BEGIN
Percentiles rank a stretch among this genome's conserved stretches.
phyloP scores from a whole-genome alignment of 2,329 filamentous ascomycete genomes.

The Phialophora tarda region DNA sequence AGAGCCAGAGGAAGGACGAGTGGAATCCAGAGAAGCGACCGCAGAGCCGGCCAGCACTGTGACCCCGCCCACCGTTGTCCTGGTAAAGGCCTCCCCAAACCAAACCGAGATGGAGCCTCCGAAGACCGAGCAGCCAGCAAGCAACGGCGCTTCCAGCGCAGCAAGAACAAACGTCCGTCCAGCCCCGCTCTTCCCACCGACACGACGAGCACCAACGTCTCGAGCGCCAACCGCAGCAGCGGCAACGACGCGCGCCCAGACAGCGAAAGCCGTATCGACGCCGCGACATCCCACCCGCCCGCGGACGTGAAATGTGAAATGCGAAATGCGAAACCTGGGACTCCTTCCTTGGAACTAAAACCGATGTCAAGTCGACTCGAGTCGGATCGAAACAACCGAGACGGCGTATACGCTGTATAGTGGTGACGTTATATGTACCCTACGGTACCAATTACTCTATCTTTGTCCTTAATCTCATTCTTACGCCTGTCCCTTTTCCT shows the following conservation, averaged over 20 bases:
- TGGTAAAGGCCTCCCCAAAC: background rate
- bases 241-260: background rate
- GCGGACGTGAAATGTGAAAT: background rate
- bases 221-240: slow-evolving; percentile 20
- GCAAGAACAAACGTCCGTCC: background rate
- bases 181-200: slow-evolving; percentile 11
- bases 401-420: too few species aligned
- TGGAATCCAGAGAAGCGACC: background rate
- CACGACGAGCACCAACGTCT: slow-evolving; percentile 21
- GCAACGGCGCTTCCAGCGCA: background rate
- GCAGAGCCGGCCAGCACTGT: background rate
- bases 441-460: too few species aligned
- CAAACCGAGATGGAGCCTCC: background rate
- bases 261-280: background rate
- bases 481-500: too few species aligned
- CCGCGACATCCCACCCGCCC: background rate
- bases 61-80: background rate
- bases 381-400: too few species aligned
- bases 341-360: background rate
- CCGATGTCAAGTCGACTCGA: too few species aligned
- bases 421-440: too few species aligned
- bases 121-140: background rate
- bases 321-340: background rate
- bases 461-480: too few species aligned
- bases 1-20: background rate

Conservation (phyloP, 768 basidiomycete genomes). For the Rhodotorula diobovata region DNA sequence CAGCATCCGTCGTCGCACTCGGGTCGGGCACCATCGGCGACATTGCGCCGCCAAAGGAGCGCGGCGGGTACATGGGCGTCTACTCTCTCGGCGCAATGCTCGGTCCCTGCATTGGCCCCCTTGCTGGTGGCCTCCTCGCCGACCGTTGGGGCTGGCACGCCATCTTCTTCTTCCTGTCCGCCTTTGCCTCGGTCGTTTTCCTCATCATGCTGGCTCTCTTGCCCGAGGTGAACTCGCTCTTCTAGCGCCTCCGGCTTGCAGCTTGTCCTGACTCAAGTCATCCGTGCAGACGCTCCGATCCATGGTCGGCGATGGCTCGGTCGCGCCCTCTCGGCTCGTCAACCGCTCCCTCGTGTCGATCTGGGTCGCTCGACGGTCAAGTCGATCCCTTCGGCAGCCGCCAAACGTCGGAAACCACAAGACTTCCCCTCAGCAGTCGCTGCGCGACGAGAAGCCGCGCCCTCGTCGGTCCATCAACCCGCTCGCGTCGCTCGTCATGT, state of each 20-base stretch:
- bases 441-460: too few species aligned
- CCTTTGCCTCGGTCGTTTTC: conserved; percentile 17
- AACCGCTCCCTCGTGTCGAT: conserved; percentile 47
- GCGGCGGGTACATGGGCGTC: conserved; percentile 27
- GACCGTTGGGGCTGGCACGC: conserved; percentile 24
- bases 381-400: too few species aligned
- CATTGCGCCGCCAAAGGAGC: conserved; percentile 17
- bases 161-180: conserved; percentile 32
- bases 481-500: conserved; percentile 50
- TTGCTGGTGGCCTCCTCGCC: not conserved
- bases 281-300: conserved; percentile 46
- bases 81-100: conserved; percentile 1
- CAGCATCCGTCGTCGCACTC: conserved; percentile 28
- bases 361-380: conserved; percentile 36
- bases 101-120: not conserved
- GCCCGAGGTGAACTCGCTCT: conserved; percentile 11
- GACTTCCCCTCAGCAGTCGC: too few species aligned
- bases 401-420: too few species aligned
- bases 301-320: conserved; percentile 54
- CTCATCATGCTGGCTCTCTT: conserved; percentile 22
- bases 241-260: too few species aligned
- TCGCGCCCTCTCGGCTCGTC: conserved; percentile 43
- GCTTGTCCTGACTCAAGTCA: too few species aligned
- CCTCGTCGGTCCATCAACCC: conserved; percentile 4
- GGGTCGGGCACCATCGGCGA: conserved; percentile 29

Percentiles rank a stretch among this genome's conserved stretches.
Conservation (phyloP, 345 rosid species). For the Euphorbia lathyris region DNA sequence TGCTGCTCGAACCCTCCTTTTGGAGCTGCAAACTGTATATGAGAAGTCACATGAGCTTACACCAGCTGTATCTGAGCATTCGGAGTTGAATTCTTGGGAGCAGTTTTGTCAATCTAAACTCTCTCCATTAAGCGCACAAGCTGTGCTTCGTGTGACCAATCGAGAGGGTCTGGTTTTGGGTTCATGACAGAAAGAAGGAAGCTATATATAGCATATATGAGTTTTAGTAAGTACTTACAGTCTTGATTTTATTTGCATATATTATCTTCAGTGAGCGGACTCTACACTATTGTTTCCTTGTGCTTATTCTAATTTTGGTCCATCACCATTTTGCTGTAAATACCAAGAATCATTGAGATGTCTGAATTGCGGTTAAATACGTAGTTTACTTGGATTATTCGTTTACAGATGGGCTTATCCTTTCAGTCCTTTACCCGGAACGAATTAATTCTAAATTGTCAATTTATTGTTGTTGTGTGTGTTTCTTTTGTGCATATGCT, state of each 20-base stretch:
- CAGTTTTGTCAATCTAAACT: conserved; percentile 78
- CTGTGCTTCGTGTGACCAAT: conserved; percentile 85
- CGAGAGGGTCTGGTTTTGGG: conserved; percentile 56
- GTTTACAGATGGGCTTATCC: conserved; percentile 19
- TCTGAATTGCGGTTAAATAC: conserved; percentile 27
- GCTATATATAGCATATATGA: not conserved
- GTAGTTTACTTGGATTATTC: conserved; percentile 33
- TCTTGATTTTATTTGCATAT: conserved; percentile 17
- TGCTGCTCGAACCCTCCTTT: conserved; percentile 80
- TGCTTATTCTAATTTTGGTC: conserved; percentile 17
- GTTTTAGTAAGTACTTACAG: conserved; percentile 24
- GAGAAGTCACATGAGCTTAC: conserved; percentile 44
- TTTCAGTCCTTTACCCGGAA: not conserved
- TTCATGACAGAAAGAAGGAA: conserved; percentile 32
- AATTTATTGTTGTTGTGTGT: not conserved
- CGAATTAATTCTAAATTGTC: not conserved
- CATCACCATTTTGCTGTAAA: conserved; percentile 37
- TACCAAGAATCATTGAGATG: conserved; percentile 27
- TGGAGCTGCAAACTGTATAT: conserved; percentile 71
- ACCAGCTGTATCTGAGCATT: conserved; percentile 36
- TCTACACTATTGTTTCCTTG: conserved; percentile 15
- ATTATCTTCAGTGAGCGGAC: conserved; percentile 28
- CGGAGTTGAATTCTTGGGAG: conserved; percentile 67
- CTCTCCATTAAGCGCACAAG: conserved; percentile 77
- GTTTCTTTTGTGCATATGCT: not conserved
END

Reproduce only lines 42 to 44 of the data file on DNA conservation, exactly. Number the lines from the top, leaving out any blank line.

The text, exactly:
- CAGCATCCGTCGTCGCACTC: conserved; percentile 28
- bases 361-380: conserved; percentile 36
- bases 101-120: not conserved